Niche Site Duel – Update #7: A New Approach & A Wild Ride With Google
It’s been more than two months since my last niche side duel update, so many of you are probably wondering if I’m even still working on this site. The truth is, I hadn’t for awhile, but I have recently started making some changes. There were a lot of things that had kind of demotivated me, but one of the main ones was a domain change that put me off of Google’s radar for awhile.
The good thing is, I got back on Google’s radar, and in a big way. This got my motivation back up and I made some changes to the site that I think will make a difference in my earnings. This short story doesn’t have a very happy ending though, at least for the time being, so you’ll have to keep reading to see what happened.
Google’s Wild Ride
No, this isn’t a ride at Disneyland – and I’m glad it’s not, because it’s not a lot of fun. Imagine a roller coaster taking you to the top of Mt. Everest and dropping you into the depths of the Grand Canyon. Hyperbole be damned, this is what it feels like. I’m guessing a ride like that wouldn’t be safe for kids at Disneyland anyway.
Ever since I changed my domain name and put a redirect from the old domain to the new domain, I knew it would take Google some time to transfer the backlink juice and get the new domain ranking for my primary keywords. Meanwhile, I was slowly building links for my new target keyword (“P90X reviews”), but otherwise wasn’t adding new content or making any other changes.
One day, when I was checking my Adsense account, I noticed I was getting a ton of ad impressions from the P90X site. Sure enough, I was out of the sandbox and was ranking in the #4 spot on Google for my primary target keyword. As you may recall, this keyword gets 90,000 exact searches per month, so I was seeing a pretty large influx of traffic.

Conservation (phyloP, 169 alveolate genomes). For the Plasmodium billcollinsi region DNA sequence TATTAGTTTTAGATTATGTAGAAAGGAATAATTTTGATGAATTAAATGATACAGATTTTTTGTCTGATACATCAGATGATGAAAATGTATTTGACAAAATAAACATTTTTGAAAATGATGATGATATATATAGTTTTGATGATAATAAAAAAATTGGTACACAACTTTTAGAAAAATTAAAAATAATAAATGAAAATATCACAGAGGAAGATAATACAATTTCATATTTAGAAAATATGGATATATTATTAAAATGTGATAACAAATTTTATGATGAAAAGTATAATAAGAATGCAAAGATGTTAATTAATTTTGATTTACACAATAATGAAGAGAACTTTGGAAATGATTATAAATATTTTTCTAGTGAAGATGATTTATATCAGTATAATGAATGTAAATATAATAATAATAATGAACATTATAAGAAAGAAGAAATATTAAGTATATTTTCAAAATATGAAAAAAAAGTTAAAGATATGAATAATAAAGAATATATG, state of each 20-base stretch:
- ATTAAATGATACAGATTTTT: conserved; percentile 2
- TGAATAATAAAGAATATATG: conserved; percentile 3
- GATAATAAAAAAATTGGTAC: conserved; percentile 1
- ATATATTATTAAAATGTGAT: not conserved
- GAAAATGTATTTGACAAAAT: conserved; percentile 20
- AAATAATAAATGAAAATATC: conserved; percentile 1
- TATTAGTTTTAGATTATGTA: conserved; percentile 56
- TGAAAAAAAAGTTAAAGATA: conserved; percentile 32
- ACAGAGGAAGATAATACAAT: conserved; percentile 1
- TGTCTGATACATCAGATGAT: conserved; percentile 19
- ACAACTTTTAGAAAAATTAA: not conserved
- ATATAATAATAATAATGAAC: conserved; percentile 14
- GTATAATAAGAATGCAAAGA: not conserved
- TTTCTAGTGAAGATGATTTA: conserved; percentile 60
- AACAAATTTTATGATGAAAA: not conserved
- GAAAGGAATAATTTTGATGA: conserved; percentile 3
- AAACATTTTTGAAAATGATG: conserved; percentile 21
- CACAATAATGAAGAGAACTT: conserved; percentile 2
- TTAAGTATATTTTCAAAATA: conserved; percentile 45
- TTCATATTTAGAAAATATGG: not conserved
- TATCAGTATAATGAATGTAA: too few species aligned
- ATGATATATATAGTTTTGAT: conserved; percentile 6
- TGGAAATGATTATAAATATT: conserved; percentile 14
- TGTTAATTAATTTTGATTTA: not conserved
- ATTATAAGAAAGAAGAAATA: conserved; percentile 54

Once I saw the spike in traffic, I revisited the site to see if there were any changes I could make to help increase conversions – these will be explained below, along with how this spike in traffic affected my earnings.
During this spike in traffic, I went back to my backlink building strategy, following Pat’s “strategy that works” and tracking it with my Ultimate Backlink Tracker. I had the taste of high traffic in my mouth (it’s a bit spicy) and I wanted to make my way to #1 in Google, which I now believe to be extremely possible, despite how incredibly competitive my target keyword is.
BAM – I wake up one morning to see very few Adsense impressions, and immediately I know what happened. I’m back in the sandbox. See the image below for an illustration of my wild ride:
Yes, you’re seeing that correctly. When I was ranked in the #4 position on Google, I saw nearly 600 unique hits in one day. It was fantastic, for the short time that it lasted.
The Changes I Made & The Traffic’s Impact on Earnings
As soon as I began seeing an uptick in traffic, I knew it’d be a good idea to revist my site’s layout and content, to see if I had everything set for “optimal” conversions. There were some changes that I thought could benefit the site, so I made them. Here’s a summary of what I did:
1) Added a logo – Before, I just had a text header, which I think looks relatively unprofessional/unappealing. I threw together a quick logo in Photoshop and added it. I’m a believer in simple things like logo, color, and layout helping reduce your bounce rate (i.e. I think they help people stay on the site longer, which means an increased chance of conversion).
2) Changed the layout – I actually decided to use the same WooTheme that I use on this blog, but tweaked a little bit differently. I feel it gave me a little bit more flexibility in layout options and allowed me to make the site look a little bit more authoritative, compared to my previous layout. There are still some changes I need to make, because some of my images aren’t displaying correctly with the new theme.
3) Added a “sticky” post to the top of the front page – This was the biggest change I made. One thing I’ve noticed in general, is that when people visit your site, they are more likely to click the most recent post before any other. Some people will only click the most recent post, and then leave, if it’s not something they’re interested in.